Leitrim, with its stunning scenery, its status as one of Ireland's cheapest areas to buy a property and its quasi-bohemian cachet, has always been popular with non-Irish-roots, British-based buyers and foreigners from all sorts of places. But this fact, and its position close to the border, means that Leitrim's property market was always going to take a whack from the Brexit stick.
"Brexit has definitely been felt in Leitrim," says Liam Farrell of the Farrell Property Group, who says that the market has been spun around just as the shoots of recovery were emerging. "It takes very little to knock confidence back, and British and Northern Irish-based buyers have taken a step back once again to wait it out, just when then things were starting to pick up."
Farrell is now getting very little interest from UK buyers, with enquiries drying up, which means that the once-strong holiday-home market has gone quiet again.
What Farrell has noticed in the past 12 months in Leitrim is the new generation of Irish buyer coming back from abroad and looking to put down roots. "This is bringing about a small bit of confidence to the market," says Farrell.
As with many counties across Ireland, supply is actually very tight in Leitrim. There is one new development on the go at the moment that is selling well. Glas na hAbhainn is a scheme of bungalows on the outskirts of Carrick-on-Shannon that was abandoned during the crash, but builders have recently moved back in and are now finishing homes for market again.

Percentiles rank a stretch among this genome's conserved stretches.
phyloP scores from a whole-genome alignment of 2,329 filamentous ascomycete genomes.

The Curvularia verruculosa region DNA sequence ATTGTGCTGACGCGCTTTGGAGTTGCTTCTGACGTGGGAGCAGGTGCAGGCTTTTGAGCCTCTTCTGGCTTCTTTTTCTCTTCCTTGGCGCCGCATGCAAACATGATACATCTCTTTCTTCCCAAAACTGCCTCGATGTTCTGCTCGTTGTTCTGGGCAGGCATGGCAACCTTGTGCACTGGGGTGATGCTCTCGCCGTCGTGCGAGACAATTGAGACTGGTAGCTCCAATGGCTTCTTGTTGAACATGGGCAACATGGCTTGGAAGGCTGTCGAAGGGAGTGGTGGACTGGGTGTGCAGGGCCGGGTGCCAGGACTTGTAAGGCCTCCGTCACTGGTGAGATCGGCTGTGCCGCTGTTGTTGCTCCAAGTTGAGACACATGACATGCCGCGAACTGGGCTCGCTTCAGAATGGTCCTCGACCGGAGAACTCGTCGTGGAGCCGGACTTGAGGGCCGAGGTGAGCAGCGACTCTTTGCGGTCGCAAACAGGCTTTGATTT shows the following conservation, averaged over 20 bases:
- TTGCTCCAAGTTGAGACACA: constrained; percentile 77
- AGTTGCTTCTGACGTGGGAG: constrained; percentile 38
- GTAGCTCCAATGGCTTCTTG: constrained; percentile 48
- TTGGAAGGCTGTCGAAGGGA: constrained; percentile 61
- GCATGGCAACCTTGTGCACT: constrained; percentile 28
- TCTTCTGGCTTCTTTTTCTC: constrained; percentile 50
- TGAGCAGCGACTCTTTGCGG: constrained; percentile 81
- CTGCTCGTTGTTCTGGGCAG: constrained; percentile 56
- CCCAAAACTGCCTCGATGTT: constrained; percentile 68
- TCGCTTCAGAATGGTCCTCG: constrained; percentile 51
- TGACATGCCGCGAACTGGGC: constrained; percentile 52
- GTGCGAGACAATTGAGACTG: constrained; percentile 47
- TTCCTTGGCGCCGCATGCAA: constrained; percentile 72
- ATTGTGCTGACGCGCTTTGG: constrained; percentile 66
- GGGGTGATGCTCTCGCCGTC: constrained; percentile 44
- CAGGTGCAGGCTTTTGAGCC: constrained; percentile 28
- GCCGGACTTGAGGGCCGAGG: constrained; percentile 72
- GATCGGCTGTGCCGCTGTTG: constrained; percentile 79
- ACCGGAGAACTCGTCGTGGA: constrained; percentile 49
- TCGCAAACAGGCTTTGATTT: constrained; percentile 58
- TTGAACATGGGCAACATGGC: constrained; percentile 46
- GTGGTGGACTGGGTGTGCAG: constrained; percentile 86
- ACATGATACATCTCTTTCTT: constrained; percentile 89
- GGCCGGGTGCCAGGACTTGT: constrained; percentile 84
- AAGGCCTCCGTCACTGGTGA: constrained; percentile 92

Last year, prices rose in the county by an average of 15pc. One-bed apartments went up by a whopping 30pc, bringing them to €58,000. Semi-Ds increased by less, at around 6-7pc.
Farrell is hoping for a reasonably good year in 2017 but is concerned about supply and says that prices will continue to be pushed up because of the demand. He is predicting an increase of 12pc for the next 12 months, with some house types doing better than others. While this might sound high, prices within crash- battered Leitrim are coming back from a very low base.